Nikon Coolpix AW100: Performance

December 30, 2011 by Kimberly Hallen Reads (2,429)
Editor's Rating

Ratings Breakdown (1-10)

    • Image/Video Quality
    • 6
    • Features
    • 7
    • Design / Ease of Use
    • 6
    • Performance
    • 8
    • Total Score:
    • 6.75
    • Rating 1 to 10, top score 10


The overall performance of the Nikon AW100 leaves a good impression. It does what it claims it can do, and in some cases, like the GPS function and Action Control, surprisingly well. What it lacks in image quality and battery performance (more on that later), it makes up for with ruggedness, convenience and practicality.

Shooting Performance
For a camera designed for those with an adventurous “need to capture the moment fast” kind of lifestyle, the AW100 performs up to par. One major benefit that might be overlooked is how quickly the camera turns on and is ready to shoot. Many other point and shoots take their sweet time booting up, but the AW100 is ready to go almost as soon as you press the ON button.

Another surprising feature is its ability to capture sharp photos taken with a long exposure. In the dark shooting modes like “Night Portrait” and “Night Landscape,” the ambient light exposures are well lit and not as blurry as one might expect at slow shutter speeds like ? and ?. The auto focus is quick in low light situations as well.

The macro shooting mode allows the camera to get surprisingly close (centimeters, not inches) to the subject while still being able to focus quickly and capture a clear, sharp image. One of the best functioning features on the AW100 is the image stabilization. The vibration reduction, or “VR,” works better than most point and shoots and is probably one of the main reasons why shooting in low light is so effective.

Shutter Lag (press-to-capture, pre-focused)

Camera Time (seconds)
Nikon Coolpix AW100 0.01
Sony Cyber-shot TX100 0.01
Panasonic Lumix FH7 0.02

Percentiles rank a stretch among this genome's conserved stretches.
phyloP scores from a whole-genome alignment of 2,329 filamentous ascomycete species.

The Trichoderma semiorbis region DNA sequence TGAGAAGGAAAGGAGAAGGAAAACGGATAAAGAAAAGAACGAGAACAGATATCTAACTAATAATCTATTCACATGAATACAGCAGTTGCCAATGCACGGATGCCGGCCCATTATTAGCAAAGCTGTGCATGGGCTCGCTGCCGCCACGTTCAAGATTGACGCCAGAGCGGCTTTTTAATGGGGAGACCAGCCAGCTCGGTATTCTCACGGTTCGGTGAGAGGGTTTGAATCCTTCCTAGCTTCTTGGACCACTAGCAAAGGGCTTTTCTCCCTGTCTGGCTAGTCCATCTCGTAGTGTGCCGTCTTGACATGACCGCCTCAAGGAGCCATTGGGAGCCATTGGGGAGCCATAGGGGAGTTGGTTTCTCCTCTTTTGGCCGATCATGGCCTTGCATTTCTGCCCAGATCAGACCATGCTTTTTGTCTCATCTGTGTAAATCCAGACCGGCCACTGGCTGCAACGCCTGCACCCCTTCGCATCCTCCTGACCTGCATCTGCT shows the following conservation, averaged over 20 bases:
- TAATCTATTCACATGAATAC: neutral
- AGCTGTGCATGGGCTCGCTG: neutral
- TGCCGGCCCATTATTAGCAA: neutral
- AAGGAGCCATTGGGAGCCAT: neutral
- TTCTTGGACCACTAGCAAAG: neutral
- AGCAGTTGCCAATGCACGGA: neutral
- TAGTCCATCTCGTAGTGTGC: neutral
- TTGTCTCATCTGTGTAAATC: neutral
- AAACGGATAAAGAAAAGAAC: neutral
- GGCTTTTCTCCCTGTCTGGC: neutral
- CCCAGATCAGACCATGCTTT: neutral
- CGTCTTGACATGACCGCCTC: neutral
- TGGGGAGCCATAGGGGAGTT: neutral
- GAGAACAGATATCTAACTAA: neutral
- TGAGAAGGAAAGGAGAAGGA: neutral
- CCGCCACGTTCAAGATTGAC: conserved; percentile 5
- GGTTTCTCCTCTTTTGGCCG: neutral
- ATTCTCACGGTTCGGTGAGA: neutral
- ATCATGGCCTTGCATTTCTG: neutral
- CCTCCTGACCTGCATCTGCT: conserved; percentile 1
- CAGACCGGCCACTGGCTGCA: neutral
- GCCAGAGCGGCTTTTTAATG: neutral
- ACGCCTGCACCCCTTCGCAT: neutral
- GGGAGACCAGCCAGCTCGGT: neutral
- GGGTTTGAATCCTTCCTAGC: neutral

Pentax Optio WG-1 GPS 0.03

AF Acquisition (press-to-capture, no pre-focus)

Camera Time (seconds)
Pentax Optio WG-1 GPS 0.21
Panasonic Lumix FH7 0.22
Sony Cyber-shot TX100 0.32
Nikon Coolpix AW100 0.50

Continuous Shooting

Digital Camera Frames Framerate*
Sony Cyber-shot TX100 10 11.4
Nikon Coolpix AW100 3 8.5
Panasonic Lumix FH7 1.2
Pentax Optio WG-1 GPS 12 0.8

*Note: Continuous shooting framerates are based on the camera’s fastest full-resolution JPEG continuous shooting mode, using the fastest media type available (300x CF, SDHC, etc.). “Frames” notes the number of captures recorded per burst before the camera stops/slows to clear the buffer.

The AW100 continuous shooting mode is also notable, and Nikon claims it can shoot 7.1 frames per second and can fire them off in three or eight shot bursts. Operation is simple and faster than one would expect from a point and shoot, but far slower than a DSLR. The “BSS” continuous option is interesting, and it stands for “Best Shot Selector.” When the shutter button is held down in this mode, ten shots are fired off and the camera chooses the best one (the one with the most details). More often than not, it actually worked to my liking, though I’m wary of having any camera or computer select my “best shot.”

It’s not all great news, however. The EN-EL12 rechargeable lithium battery will drain slowly as long as the camera is only being used as a simple point shoot. As soon as features like video, panorama, HDR and continuous shooting are introduced, the battery drains very quickly and without much warning – and good luck finding a spot to charge it on the mountain top. In addition, the “Smart Portrait” face detection mode is irritating and too slow to be useful.

Lens Performance
Nikon lenses are quality pieces of glass, and the AW100, although just a point and shoot, is no exception. The 5x Wide Angle Zoom Nikkor ED glass lens (35mm equivalent of 28-140mm) outperforms most point and shoot lenses with its ability to maintain image clarity even when zoomed out all the way. The camera ships with a 40.5mm adapter that can be used with filters (sold separately) to enhance tonality. Unfortunately, the camera does not offer any kind of lens protection when not in use, leaving the lens susceptible to fingerprints and scratches from dirt and sand. It’s a glaring omission, considering the camera’s intended user. I also experienced an unusual amount of lens flare while shooting at night, even though it handled chromatic aberration well.

The flash is mediocre at best, and it appears extremely bright indoors (to the subject, at least) but it doesn’t travel very far and struggles to evenly illuminate an entire subject.



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